For a given pair of positive integers, $(d,e)$, one parameter space (not the Hilbert scheme) for complete intersection curves is the open subscheme $L'$ of $$M':=\mathbb{P}k[x,y,z,w]_d \times_{\text{Spec}(k)} \mathbb{P}k[x,y,z,w]_e,$$ parameterizing pairs $([E(x,y,z,w)],[F(x,y,z,w)])$ of homogeneous polynomials of degree $d$, resp. $e$, such that the zero scheme $C:=\text{Zero}(E,F)\subset \mathbb{P}^3$ is a complete intersection curve. There is a dominant morphism, $$\pi: L'\to L, \ ([E(x,y,z,w)],[F(x,y,z,w)]) \mapsto [C].$$ The fiber over a point $[C]$ is a dense open subset of the product of projective spaces $$\mathbb{P} \Gamma(\mathcal{I}_{C/\mathbb{P}^3}(d))\times_{\text{Spec}(k)}\mathbb{P}\Gamma(\mathcal{I}_{C/\mathbb{P}^3}(e)).$$

With this description, the subscheme of $K'$ parameterizing curves $C$ that contain $A$ is the intersection of the open subset $L'$ with the subvariety $$N' = \mathbb{P}I_d \times_{\text{Spec}(k)}\mathbb{P}I_e.$$ In particular, $K'$ is a dense open subset of a product of projective spaces, hence $K'$ is rational.

Finally, there is a natural action of the automorphism scheme $\text{Aut}(\mathbb{P}^3,\mathcal{O}(1)) = \textbf{GL}_{4,k}$ on $\Gamma_*(\mathcal{O}_{\mathbb{P}^3})$ (in the sense of GIT, $G$-linearizations, etc.) That action induces an action on every projective space $\mathbb{P}k[x,y,z,w]_m$, and thus also an action on $M'$. The open subset $L'$ of $M'$ is invariant for this action. Denote the action morphism as follows, $$m:\textbf{GL}_{4,k} \times_{\text{Spec}(k)} L' \to L'.$$ There is an induced composition morphism, $$\textbf{GL}_{4,k}\times_{\text{Spec}(k)} K' \xrightarrow{m} L' \xrightarrow{\pi} L.$$ I claim that the closure of the image is $V$. Thus, since $V$ is dominated by a rational variety, $V$ is unirational.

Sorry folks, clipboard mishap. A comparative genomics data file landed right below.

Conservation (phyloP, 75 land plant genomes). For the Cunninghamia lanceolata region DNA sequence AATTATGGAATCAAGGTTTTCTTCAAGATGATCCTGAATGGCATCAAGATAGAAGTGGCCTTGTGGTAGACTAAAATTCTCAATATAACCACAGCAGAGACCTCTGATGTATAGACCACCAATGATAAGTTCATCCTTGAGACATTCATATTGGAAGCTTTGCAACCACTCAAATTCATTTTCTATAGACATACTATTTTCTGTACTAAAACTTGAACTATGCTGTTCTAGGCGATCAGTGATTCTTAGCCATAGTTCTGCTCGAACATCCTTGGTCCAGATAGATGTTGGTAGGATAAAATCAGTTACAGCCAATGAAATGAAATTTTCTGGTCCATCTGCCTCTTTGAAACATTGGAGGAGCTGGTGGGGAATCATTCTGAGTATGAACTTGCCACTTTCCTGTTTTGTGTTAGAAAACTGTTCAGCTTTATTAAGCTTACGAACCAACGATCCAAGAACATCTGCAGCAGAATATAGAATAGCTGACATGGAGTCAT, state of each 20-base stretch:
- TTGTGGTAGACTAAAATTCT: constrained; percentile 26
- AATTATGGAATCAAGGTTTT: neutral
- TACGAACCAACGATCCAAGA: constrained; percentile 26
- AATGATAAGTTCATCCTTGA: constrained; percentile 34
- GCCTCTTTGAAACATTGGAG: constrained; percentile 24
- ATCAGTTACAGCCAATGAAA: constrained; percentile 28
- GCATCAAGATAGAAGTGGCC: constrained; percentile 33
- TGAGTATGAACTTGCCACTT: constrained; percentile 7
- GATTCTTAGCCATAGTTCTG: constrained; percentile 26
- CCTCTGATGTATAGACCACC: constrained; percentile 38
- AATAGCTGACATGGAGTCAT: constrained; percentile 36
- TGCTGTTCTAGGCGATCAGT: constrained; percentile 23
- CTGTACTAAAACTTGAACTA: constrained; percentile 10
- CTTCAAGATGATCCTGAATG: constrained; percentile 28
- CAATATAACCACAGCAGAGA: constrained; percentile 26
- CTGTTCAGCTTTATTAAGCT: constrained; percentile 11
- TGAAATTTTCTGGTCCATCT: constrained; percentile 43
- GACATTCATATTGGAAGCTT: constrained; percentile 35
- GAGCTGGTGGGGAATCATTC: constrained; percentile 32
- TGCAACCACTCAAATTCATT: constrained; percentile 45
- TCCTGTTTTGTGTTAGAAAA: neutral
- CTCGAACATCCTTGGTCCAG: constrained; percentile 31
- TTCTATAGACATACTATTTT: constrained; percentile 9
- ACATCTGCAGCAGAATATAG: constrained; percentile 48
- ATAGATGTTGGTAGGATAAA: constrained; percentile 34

• I am a little confused. Could you please clarify what is the role of the specific description of $A$? Is it related to the tangent space to the complete intersection curves at the singular point or the incidence correspondence you mention in your comments? In particular, I am not able to see the claim you make towards the end that "the closure of the image is $V$." – Ron Sep 27 '15 at 12:24
• By construction, the image of $\textbf{GL}_{4,k}\times K'$ parameterizes those complete intersection curves that contain the image of $A$ under some projective automorphism of $\mathbb{P}^3$, i.e., they contain a point $p$ and a $2$-dimensional subspace of the Zariski tangent space of $\mathbb{P}^3$ at $p$. This is precisely to say, the image parameterizes complete intersection curve that are singular at some point $p$. – Jason Starr Sep 27 '15 at 13:30
• To check if I am understanding correctly, are you saying that a complete intersection curve in $\mathbb{P}^3$ is singular if and only if after applying a projective automorphism the curve transforms into another curve whose ideal contains $A$? If so, is this fact obvious? – Ron Sep 27 '15 at 13:58
• I am saying that a curve $C$ in $\mathbb{P}^3$, whether or not it is a complete intersection, is singular if and only if it contains a closed subscheme that is the image of $A$ under a projective automorphism of $\mathbb{P}^3$. Indeed, being singular at $p$ precisely means that the curve contains a $2$-dimensional subspace of the Zariski tangent space of $\mathbb{P}^3$ at $p$. – Jason Starr Sep 27 '15 at 14:01
• Thank you. I had understood the last line ("Indeed, being singular at p ....") when you mentioned it in the comment itself, before the answer. What I was not sure was that having a two dimensional subspace of the Zariski tangent space is equivalent to $C$ containing $A$, upto projective automorphism. – Ron Sep 27 '15 at 14:41